On May 10, 2021, and largely through the advocacy of the Washington State Hospital Association (WISHA), Governor Jay Inslee signed into law Senate Bill (SB) 5271. The bill amended the statutory language setting forth the elements of a medical negligence claim in Washington, specifically to account for the unique challenges posed to healthcare providers because of the COVID-19 pandemic.
Specifically, RCW 7.70.040 was amended with the following bolded language:
Necessary elements of proof that injury resulted from failure to follow accepted standard of care—COVID-19 pandemic.
(1) The following shall be necessary elements of proof that injury resulted from the failure of the health care provider to follow the accepted standard of care:
(a) The health care provider failed to exercise that degree of care, skill, and learning expected of a reasonably prudent health care provider at that time in the profession or class to which he or she belongs, in the state of Washington, acting in the same or similar circumstances;
(b) Such failure was a proximate cause of the injury complained of.
(2)(a) The following shall be necessary elements of proof that injury resulted from the failure of a health care provider to follow the accepted standard of care in acting or failing to act following the proclamation of a state of emergency in all counties in the state of Washington by the governor in response to the COVID-19 pandemic on February 29, 2020, and until the state of emergency is terminated:
(i) The health care provider failed to exercise that degree of care, skill, and learning expected of a reasonably prudent health care provider at that time in the profession or class to which he or she belongs, in the state of Washington, acting in the same or similar circumstances, taking into account whether the act or omission:
(A) Was in good faith based upon guidance, direction, or recommendations, including in interim or preliminary form, published by the federal government, the state of Washington or departments, divisions, agencies, or agents thereof, or local governments in the state of Washington or departments, divisions, agencies, or agents thereof, in response to the COVID-19 pandemic and applicable to such health care provider; or
(B) Was due to a lack of resources including, but not limited to, available facility capacity, staff, and supplies, directly attributable to the COVID-19 pandemic;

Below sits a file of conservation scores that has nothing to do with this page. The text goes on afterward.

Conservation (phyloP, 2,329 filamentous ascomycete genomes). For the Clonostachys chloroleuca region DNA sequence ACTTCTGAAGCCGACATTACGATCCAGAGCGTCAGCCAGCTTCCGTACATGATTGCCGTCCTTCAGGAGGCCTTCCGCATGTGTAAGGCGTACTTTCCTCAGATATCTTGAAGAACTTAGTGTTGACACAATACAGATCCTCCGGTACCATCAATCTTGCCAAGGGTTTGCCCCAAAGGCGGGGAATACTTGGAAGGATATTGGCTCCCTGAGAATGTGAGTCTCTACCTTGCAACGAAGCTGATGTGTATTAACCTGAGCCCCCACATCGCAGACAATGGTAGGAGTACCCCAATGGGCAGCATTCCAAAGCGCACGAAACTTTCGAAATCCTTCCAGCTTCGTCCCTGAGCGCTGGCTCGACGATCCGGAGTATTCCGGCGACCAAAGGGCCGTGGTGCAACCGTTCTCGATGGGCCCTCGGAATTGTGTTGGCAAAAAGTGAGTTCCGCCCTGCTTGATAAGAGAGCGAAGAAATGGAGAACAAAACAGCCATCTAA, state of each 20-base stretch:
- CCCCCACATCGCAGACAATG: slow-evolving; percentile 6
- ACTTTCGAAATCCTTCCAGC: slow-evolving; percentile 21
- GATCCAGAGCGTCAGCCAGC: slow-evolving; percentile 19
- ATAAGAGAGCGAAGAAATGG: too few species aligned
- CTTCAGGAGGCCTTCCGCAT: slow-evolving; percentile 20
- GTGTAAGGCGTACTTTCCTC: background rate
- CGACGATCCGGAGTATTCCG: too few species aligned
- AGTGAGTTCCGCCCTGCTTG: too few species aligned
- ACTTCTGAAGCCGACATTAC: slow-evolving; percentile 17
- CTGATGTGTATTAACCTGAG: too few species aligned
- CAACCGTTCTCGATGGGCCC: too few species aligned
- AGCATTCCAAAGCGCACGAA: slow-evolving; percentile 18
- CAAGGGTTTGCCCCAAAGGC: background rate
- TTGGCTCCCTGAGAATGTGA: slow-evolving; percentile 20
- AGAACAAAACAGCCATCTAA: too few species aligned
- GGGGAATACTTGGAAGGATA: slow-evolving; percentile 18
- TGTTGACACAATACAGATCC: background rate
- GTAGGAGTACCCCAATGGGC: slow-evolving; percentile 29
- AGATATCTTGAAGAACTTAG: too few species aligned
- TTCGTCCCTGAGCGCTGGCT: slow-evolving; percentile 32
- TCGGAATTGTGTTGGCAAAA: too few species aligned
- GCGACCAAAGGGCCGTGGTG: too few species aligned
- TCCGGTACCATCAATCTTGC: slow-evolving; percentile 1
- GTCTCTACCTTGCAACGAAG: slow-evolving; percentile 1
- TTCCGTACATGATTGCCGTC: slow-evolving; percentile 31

(ii) Such failure was a proximate cause of the injury complained of.
(b) The provisions in (a) of this subsection apply only if relevant to the determination of whether the health care provider followed the standard of care, as determined by the court.
(c) If any health care provider presents evidence described in (a) of this subsection, the injured patient or the patient’s representative is permitted to present rebuttal evidence, so long as such evidence is otherwise admissible.
The Senate Bill was originally sponsored by Senators Keith Waggoner (R), Jamie Pedersen (D), and Manka Dhingra (D). Senator Waggoner spoke regarding the motivations and purposes of the amendment language:
“What it really does is it provides them [providers and facilities] limited liability in the execution of their duties so that they aren’t held liable for changes in our understanding of the disease, of COVID, and things that they did that were best practices at the beginning of the pandemic, that have changed since then. It really is going to allow them to do their job in an efficient and effective manner without risk of liability for things that they really have no control over.”
The amendment language, specifically RCW 7.70.040(2)(b), provides the courts a method for determining the standard of care during the COVID-19 pandemic. Chelene Whitaker, Senior Vice President of Government Affairs at the Washington State Hospital Association (WSHA), noted several months prior to the passage of the amendment:
“During COVID, there have been a lot of instances —since COVID first hit our state and the Governor shut down non-urgent procedures —where there have been instances of delays in care. And hospitals were kind of unsure what that meant for the standard of care that hospitals and providers are held to when they are caring for patients.”
In summary, the amended language allows the Court to determine whether the considerations in RCW 7.70.040(2)(a)(i) are relevant to the question of whether the provider met the standard of care under the facts and circumstance in a given case. These considerations include whether: (1) the provider was following in good faith the recommendations from the identified government entities; and (2) whether the care at issue was attributable at least in part to a lack of resources directly attributable to the COVID-19 pandemic.
Due to the recency of the amendment, there are no published or unpublished appellate court opinions that could provide guidance on how exactly these considerations should be made in practice. The same is true with regard to what quality and type of evidence the plaintiff may rely upon in rebutting the showing by the defendant provider, as contemplated by RCW 7.70.040(2)(c). Conceivably, the evidentiary showing necessary for both the provider and the plaintiff in rebuttal will require discovery regarding budgetary limitations and how such limitations may have affected the availability of resources and personnel, local and state guidelines and how they are applied, any potential changes in training and supervision due to such limitations, and concordant expert testimony on these issues.
 https://washingtonstatewire.com/a-bill-on-covid-liability-protections-for-health-care-providers-makes-it-through-to-senate-rules/  https://washingtonstatewire.com/what-do-lobbyists-think-are-the-top-health-priorities-this-session-in-washington/